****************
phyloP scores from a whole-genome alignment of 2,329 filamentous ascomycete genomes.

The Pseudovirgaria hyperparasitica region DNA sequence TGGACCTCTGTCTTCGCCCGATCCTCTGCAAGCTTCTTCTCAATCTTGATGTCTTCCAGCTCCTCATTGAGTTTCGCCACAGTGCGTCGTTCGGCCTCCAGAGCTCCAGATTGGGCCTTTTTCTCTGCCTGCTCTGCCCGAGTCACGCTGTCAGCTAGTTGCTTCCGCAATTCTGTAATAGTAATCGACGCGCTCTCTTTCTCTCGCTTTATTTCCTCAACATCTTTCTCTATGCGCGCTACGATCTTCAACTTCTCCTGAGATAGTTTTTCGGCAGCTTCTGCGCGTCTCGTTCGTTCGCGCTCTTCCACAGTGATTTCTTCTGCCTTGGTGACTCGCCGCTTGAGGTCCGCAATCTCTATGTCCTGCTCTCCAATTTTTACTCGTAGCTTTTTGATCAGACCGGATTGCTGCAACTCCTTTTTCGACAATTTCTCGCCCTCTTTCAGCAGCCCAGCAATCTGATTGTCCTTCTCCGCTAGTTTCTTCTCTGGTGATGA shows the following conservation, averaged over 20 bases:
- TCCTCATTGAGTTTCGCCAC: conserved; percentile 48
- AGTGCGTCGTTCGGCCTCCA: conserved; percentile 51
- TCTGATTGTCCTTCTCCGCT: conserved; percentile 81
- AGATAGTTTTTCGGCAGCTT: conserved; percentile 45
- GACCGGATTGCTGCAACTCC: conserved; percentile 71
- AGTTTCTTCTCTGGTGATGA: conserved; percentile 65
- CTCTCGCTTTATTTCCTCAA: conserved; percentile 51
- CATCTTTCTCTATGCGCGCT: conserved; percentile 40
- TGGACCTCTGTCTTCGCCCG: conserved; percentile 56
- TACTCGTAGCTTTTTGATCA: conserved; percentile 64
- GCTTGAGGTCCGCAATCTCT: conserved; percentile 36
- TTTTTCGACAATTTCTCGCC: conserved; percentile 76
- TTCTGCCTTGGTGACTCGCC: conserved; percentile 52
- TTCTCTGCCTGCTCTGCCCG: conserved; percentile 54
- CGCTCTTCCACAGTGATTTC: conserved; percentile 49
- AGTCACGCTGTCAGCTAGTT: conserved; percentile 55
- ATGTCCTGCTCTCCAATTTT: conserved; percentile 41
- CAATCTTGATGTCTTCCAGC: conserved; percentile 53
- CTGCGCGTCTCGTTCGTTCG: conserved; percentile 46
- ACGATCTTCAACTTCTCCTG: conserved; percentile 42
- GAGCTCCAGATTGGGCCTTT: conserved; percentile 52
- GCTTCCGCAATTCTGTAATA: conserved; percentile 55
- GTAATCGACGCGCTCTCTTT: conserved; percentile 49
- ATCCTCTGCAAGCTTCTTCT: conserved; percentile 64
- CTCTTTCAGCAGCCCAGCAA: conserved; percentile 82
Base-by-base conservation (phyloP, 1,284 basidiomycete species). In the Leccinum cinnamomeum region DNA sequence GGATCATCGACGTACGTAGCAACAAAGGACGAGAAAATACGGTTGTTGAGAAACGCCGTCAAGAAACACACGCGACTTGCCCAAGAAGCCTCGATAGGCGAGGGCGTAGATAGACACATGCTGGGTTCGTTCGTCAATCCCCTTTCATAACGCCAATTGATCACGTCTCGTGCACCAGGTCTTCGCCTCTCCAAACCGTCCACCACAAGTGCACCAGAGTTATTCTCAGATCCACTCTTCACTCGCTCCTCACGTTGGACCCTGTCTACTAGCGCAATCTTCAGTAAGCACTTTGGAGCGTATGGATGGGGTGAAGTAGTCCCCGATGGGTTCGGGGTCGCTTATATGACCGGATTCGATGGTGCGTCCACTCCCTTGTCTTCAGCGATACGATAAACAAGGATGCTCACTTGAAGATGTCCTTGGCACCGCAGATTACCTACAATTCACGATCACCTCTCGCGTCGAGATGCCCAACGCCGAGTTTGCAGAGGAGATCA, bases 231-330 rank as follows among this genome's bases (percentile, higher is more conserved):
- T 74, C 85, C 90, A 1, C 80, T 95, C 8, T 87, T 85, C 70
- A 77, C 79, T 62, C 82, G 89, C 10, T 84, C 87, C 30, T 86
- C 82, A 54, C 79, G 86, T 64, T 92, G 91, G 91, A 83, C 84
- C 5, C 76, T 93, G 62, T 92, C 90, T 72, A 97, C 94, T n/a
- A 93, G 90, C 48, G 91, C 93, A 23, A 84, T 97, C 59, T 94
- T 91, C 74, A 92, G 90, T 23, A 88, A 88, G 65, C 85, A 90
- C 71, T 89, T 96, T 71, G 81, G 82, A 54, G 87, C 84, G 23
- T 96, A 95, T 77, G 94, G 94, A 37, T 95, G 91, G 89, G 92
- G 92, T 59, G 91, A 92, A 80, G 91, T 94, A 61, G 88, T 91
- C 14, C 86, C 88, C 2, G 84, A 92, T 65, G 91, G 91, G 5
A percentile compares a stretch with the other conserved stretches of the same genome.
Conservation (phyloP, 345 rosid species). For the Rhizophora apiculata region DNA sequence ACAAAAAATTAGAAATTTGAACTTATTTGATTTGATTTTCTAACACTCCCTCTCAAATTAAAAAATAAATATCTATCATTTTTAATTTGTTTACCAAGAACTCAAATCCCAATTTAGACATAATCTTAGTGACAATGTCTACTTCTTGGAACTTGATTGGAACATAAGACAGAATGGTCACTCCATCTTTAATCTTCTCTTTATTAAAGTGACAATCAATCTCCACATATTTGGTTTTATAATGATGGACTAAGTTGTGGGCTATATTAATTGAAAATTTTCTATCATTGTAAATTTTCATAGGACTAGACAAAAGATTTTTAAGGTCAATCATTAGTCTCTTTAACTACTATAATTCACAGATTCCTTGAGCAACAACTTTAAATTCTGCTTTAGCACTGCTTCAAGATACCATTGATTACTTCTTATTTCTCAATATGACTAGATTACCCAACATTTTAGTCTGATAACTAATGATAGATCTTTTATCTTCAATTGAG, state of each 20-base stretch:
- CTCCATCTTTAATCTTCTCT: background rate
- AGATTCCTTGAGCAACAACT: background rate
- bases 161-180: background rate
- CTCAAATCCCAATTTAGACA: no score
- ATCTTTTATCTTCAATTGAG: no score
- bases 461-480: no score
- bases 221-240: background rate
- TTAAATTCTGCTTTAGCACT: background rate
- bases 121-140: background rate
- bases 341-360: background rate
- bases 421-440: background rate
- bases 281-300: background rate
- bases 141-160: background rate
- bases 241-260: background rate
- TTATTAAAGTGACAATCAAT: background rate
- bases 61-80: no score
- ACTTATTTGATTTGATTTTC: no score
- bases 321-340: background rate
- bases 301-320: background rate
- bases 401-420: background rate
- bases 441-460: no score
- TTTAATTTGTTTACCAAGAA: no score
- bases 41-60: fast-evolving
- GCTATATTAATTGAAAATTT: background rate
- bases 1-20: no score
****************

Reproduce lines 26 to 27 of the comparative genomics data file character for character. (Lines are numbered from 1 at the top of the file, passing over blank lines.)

- ATCCTCTGCAAGCTTCTTCT: conserved; percentile 64
- CTCTTTCAGCAGCCCAGCAA: conserved; percentile 82